Secondly, self sufficiency within the union is a nice idea, but member states are still building barriers against the import of blood products. Testing for alanine aminotransferase is considered obsolete since the start of testing for hepatitis C,8 yet France and Germany still require all donations to be screened for alanine aminotransferase. The selection criteria for blood donors vary from country to country, despite the recommendations of the Council of Europe.9 Confidence in each other's blood and blood products is essential, and there should be practical measures to achieve this, as recommended in 1996.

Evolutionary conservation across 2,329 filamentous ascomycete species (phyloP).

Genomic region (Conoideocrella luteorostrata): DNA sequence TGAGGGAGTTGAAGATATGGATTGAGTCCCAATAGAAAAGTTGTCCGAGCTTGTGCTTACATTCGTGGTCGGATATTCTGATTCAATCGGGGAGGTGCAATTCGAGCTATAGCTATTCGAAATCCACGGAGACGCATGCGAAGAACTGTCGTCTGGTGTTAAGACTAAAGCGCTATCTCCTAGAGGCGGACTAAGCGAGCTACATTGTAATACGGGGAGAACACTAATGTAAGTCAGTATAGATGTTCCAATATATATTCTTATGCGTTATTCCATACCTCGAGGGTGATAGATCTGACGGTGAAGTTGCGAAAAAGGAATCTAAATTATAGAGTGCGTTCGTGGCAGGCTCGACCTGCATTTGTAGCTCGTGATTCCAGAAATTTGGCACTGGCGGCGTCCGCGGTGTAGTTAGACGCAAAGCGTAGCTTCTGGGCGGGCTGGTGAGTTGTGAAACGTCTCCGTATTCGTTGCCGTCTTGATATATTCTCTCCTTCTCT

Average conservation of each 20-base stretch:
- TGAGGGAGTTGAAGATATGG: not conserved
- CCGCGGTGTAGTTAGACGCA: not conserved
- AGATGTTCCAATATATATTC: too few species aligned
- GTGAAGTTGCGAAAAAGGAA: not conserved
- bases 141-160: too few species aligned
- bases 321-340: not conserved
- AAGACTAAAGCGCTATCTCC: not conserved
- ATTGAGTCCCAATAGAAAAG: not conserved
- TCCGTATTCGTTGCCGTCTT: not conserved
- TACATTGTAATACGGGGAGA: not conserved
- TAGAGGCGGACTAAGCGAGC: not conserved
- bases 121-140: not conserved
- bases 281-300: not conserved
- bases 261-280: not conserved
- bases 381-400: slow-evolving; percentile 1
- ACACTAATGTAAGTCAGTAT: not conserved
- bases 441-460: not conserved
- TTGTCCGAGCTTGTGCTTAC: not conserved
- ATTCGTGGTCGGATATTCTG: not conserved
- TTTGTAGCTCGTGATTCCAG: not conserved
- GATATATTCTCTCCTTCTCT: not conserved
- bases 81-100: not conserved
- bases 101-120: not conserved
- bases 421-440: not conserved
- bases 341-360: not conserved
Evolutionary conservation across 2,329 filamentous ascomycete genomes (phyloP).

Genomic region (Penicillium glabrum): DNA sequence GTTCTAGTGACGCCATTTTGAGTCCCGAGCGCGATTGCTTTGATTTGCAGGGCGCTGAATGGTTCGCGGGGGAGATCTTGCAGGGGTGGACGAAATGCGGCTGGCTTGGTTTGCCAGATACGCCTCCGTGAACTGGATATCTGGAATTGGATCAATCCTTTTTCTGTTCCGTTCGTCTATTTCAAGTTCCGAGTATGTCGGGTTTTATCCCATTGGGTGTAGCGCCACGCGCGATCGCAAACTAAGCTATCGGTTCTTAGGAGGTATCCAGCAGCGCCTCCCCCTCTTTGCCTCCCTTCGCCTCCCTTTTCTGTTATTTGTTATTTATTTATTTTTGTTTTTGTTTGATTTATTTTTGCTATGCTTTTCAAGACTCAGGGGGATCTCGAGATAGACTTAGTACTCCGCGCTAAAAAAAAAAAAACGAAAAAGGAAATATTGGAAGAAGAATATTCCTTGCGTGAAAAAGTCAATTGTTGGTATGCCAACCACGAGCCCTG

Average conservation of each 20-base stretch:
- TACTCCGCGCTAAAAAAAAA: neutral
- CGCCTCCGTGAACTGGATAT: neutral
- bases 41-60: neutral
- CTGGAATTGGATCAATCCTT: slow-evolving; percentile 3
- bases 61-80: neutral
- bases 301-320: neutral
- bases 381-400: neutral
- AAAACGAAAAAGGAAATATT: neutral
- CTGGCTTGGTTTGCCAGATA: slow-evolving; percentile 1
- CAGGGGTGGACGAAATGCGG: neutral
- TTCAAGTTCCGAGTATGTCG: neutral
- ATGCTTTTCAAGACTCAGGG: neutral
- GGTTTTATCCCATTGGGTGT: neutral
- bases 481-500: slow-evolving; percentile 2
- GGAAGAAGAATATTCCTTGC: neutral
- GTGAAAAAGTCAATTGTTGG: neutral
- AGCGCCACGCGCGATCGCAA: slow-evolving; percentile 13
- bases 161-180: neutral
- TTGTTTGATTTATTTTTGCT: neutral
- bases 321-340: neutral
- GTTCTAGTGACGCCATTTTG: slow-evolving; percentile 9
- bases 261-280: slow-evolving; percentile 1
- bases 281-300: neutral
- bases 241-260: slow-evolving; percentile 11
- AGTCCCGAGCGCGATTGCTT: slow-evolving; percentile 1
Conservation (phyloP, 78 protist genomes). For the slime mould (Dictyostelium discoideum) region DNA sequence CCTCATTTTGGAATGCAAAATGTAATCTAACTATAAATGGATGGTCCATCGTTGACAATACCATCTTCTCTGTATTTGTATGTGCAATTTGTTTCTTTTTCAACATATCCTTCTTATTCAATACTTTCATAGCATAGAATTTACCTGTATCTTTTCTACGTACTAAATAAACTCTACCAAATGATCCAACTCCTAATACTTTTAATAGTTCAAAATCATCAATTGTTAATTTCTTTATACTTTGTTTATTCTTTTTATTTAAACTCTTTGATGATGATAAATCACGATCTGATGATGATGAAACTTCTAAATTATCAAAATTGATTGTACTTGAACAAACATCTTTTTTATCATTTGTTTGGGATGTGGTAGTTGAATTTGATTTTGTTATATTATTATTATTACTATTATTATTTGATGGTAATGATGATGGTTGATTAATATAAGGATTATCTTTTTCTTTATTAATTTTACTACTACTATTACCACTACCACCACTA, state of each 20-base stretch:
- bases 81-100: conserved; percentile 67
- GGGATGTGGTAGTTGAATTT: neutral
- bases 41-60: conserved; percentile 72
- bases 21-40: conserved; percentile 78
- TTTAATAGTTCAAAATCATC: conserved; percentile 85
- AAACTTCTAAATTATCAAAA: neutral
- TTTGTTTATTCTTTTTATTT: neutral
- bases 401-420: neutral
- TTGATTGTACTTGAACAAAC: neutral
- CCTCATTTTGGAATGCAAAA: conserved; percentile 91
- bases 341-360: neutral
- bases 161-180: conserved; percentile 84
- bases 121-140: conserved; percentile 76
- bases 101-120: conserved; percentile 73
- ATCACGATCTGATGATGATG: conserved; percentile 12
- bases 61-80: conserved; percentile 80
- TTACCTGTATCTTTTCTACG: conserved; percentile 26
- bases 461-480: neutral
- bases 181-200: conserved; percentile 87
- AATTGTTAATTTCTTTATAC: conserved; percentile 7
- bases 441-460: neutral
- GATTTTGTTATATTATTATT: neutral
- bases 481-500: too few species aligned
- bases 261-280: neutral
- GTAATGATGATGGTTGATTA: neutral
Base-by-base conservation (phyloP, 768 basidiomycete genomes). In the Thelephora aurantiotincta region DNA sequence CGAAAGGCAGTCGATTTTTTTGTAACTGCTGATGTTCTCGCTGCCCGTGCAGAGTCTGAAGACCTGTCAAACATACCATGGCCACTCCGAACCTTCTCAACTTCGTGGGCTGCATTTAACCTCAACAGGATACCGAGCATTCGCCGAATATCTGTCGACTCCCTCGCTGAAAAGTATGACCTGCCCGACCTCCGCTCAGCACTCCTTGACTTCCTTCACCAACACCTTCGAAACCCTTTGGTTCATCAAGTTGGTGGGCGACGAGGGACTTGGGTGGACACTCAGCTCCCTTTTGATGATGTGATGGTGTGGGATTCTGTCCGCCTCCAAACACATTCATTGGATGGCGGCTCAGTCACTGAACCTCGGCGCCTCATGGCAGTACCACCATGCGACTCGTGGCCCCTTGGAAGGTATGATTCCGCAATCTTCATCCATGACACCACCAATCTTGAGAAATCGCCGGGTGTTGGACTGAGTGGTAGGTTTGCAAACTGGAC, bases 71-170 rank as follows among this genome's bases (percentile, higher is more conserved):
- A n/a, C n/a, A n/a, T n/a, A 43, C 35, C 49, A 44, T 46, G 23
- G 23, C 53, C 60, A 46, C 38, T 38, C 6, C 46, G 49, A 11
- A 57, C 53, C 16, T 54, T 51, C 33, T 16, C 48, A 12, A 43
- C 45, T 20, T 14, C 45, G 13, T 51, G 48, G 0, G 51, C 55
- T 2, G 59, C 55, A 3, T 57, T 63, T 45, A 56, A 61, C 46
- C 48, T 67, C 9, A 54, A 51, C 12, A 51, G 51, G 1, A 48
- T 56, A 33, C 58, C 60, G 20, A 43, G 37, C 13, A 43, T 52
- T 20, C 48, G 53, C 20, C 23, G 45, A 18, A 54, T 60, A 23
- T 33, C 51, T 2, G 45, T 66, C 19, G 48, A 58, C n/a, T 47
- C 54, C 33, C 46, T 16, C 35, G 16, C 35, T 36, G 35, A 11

Another problem is the cost of plasmapheresis. Many national health authorities have set standards and criteria for plasmapheresis which far exceed the European regulations, contributing to the high costs of plasma donation in Europe. If American plasma is available why should European fractionation laboratories buy European plasma that may be much more expensive? The costs are not related to whether the donors are paid or not.
To achieve self sufficiency, member states should accept European standards and remove barriers to receiving blood from other member states. But, as important, those countries that do not already do so should ensure that their blood donors are unpaid volunteers. The only reliable bases of blood services are voluntary donors: they help to ensure the integrity of the product, but they will volunteer only if they in turn trust the service and its standards and experience the donation as a gift.10